ughly, Tgnd = 50degF
The reason we are 'ignoring' the sleeping bag insulation for now, is becaus
e we are just trying to characterize the air mattress.
Letting the symbol '-www-' represent resistance, and '-||-' be capacitance,
a circuit model might be something like:
---- Cair=1/10 Btu/degF
---- Rsa-air-mat= 0.15 Hr-F/Btu
---- Rfab-air-mat = 0.0007 F-hr/Btu
So, it's fairly obvious that the resistance of the fabric is way smaller th
an that of the still-air.
The above is the classic RC circuit:
Tair-mat(t) = Tair-mat(t=0) + (Tair-mat(max)-Tair-mat(t=0) )(1-e^-t/R
= Rsa-air-mat=0.15 Hr-F/Btu x Cair=1/10 Btu/degF = 0.015 hr
This is so small, that the thermal capacitance is really negligible.
The air is between the 2 surfaces of the air mattress, so in reality, the c
ircuit looks like:
Tbdy(100F)--www (Rsa-air-mat/2)--Tmat-www (Rsa-air-mat/2)--Tgnd(50degF).
It should be obvious that Tmat will be 1/2 way between 100 and 50, hence T
mat = 75degF
The heat flowing through the mattress is:
(Tbdy-Tgnd)/Rsa-air-mat = (100-50)F/0.15 Hr-F/Btu = 333Btu/hr
Your body, at rest, generates about 300BTU/hr of energy (heat)
Most of that will go into the air, and there won't be enough to provide 333
BTU/hr, so your body temperature will get colder.....
One must use a sleeping bag, which has an R-Value of about 3 sqft-F-hr/Btu.
Half of that is on the top of your 9sqft body, and half on the bottom.
Rbag = 3 sqft-F-hr/Btu / 9sqft = 0.333 F-hr/Btu
Now you can appreciate that the air matress's 0.15 hr-F/Btu thermal resista
nce is 50% of a sleeping bag. I feel that is significant. The combined slee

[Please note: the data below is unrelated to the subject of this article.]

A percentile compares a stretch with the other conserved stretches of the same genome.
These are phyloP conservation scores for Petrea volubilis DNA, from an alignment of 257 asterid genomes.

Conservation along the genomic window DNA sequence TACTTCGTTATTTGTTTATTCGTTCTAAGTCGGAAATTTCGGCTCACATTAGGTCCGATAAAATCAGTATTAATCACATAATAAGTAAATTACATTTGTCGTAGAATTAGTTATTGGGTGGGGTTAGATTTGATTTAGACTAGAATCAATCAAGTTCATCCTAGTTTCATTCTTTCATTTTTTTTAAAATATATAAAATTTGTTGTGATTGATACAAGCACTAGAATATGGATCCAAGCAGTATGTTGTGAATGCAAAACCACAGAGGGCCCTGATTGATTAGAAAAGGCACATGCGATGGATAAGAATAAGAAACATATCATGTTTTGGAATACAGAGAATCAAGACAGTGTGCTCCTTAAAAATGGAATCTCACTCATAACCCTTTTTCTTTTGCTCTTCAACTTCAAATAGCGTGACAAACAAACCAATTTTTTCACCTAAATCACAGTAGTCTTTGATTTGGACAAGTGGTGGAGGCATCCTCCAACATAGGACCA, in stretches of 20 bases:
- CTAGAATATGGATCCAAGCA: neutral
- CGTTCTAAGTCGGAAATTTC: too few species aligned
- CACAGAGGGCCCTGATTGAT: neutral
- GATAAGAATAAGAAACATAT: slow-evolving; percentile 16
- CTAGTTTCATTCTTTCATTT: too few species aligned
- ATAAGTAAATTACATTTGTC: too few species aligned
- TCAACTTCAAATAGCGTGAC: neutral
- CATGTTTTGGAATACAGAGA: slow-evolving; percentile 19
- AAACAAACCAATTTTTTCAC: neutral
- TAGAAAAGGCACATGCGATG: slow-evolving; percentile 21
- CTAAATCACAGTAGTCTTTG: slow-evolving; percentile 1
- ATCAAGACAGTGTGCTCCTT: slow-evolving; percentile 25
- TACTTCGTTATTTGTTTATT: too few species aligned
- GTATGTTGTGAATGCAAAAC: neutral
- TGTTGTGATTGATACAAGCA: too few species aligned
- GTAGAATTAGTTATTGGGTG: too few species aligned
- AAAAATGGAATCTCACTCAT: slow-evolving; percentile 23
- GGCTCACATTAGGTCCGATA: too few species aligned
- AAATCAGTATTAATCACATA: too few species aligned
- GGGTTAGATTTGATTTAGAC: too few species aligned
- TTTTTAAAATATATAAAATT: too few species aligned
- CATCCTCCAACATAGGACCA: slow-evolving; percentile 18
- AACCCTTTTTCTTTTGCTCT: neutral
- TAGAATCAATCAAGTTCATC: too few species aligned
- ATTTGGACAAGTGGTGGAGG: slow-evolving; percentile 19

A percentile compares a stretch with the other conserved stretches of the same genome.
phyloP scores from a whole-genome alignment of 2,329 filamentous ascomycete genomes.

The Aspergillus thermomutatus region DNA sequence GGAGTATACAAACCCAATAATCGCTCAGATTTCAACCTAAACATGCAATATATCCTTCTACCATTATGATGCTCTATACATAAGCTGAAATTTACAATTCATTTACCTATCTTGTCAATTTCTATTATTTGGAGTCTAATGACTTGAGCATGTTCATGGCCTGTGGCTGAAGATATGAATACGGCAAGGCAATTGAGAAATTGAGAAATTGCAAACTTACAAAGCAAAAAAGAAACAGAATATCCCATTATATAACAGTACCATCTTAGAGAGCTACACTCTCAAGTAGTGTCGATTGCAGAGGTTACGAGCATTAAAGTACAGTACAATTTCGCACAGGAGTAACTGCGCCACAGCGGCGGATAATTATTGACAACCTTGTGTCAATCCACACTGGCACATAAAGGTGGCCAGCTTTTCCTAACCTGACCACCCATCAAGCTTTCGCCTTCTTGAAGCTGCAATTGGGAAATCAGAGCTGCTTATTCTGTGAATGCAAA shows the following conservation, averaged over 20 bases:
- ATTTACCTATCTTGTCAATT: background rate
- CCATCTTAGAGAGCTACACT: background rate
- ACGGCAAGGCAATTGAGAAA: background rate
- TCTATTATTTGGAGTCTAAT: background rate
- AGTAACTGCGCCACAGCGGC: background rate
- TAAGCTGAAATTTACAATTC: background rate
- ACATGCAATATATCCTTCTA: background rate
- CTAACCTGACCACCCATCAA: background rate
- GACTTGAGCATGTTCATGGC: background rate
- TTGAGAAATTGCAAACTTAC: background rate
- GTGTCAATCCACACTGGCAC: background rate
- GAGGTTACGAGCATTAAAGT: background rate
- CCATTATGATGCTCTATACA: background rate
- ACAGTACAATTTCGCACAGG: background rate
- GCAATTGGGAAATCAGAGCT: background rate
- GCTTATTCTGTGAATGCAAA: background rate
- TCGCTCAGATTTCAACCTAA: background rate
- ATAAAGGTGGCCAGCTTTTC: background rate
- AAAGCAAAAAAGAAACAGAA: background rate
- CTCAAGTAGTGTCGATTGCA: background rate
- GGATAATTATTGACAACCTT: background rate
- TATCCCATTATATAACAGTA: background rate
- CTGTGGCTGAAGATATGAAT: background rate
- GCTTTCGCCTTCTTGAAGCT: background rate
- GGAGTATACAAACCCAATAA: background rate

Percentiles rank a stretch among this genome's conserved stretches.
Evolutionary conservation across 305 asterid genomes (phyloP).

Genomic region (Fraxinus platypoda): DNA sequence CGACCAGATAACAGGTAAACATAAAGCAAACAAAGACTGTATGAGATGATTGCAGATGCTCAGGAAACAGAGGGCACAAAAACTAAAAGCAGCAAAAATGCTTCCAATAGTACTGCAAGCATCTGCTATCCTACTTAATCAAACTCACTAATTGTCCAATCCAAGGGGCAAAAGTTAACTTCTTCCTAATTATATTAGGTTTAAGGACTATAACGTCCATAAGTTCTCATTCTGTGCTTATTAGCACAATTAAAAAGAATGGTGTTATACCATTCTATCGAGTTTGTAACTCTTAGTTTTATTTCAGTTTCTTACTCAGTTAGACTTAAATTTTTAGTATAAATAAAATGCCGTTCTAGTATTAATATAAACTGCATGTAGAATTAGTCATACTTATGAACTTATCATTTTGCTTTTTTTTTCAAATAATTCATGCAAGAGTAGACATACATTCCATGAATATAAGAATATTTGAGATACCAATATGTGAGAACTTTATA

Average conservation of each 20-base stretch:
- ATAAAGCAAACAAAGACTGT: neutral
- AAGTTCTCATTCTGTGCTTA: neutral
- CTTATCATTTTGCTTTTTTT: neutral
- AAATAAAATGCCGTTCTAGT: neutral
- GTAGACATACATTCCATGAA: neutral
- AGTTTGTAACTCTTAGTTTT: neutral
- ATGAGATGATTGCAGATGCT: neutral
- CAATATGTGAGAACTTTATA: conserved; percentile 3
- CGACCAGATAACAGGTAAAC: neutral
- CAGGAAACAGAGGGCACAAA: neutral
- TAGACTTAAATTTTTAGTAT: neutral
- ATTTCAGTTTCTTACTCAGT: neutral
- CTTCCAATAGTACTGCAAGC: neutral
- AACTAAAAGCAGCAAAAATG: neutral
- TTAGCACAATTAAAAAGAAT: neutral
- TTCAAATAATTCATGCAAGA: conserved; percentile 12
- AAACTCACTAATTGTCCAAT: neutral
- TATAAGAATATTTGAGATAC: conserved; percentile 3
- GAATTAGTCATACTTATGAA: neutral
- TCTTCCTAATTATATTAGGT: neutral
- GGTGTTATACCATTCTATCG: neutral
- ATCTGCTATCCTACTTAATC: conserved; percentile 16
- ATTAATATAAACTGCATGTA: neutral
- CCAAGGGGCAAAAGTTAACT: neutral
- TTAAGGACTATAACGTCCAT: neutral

ping bag and air matress resistance (between your body and the ground is:
Rbag-mat = 0.15 + 0.33 = 0.48 = approix. 0.5 hr-F/Btu.
the thermal resistance between your body and the air, is just the sleeping
bag, ie. Rbag
The circuit might look like:
Heat(body) = (Tbdy - Tgnd)/Rbag-mat + (Tbdy - Tair)/Rbag
300Btu/hr = (Tbdy - 50F)/0.5 hr-F/Btu + (Tbdy - 30F)/0.333hr-F/Btu
300 = (Tbdy - 50)*2 + (Tbdy - 30)*3
300 = 2Tbdy - 100 + 3 Tbdy - 60
460 = 5Tbdy
Tbdy = 460/5 = 92degF
Your body will become colder than it's 98.6degF.
If we didn't use the air-mattress, it would be:
300Btu/hr = (Tbdy - 50F)/0.333 hr-F/Btu + (Tbdy - 30F)/0.333hr-F/Btu
300 = (Tbdy - 50)*3 + (Tbdy - 30)*3
300 = 3Tbdy - 150 + 3 Tbdy - 60
510 = 5Tbdy
Tbdy = 510/6 = 85degF
Without an air mattress, your body gets even COLDER! (From 92 to 85F).
Now what happens, if we make an air-mattress tent around us.
The air-mattress 'roof' now even works better because now there are 5 'warm
1. between the outside air and upper fabic
2. on the inside of the upper fabric
3. on the inside of the lower fabric
4. between the outside of the upper fabric and the air in your tent
5. between air in your tent and the sleeping bag.
So the thermal resistance of the 'roof' air mattress is:
Rroof-air-mat = 5 x Rsa x Area of mat
The area of the mat includes the 3x6 roof as well as both 2x3 sides, hence:
3x6 + 2x2x3 = 18 + 12 = 30sqft
Rtent-air-mat= 5 x (2/3sqft-Hr-F/Btu ) / 30 sqft
= ~ 0.11 Hr-F/Btu
The total resistance between your body and the outside is now:
Rbag-tent = Rbag + Rtent-air-mattress
Rbag-tent = 0.33 hr-F/Btu + 0.11 hr-F/Btu = 0.44 hr-F/Btu
The circuit is now:
Heat(body) = (Tbdy - Tgnd)/Rbag-mat + (Tbdy - Tair)/Rbag-tent
300Btu/hr = (Tbdy - 50F)/0.5 hr-F/Btu + (Tbdy - 30F)/0.44hr-F/Btu
300 = (Tbdy - 50)*2 + (Tbdy - 30)*2.3
300 = 2Tbdy - 100 + 2.3Tbdy - 69
469 = 4.3Tbdy
Tbdy = 460/5 = 109degF
Your body will be really warm, and you will probably open up your sleeping
Looks look at the temperature of the air inside the tent, Ttent
(Tbdy - Ttent)/Rbag = (Ttent - Tair)/Rtent-air-mat
(100-Ttent)/0.333 = (Ttent - 30)/0.11
(109-Ttent)*3 = (Ttent - 30)*9
327 - 3Ttent = 9Ttent - 270
597 = 12Ttent
Ttent = 597/12 = 50F.
Now, the air outside your sleeping bag is 50degF instead of 30degF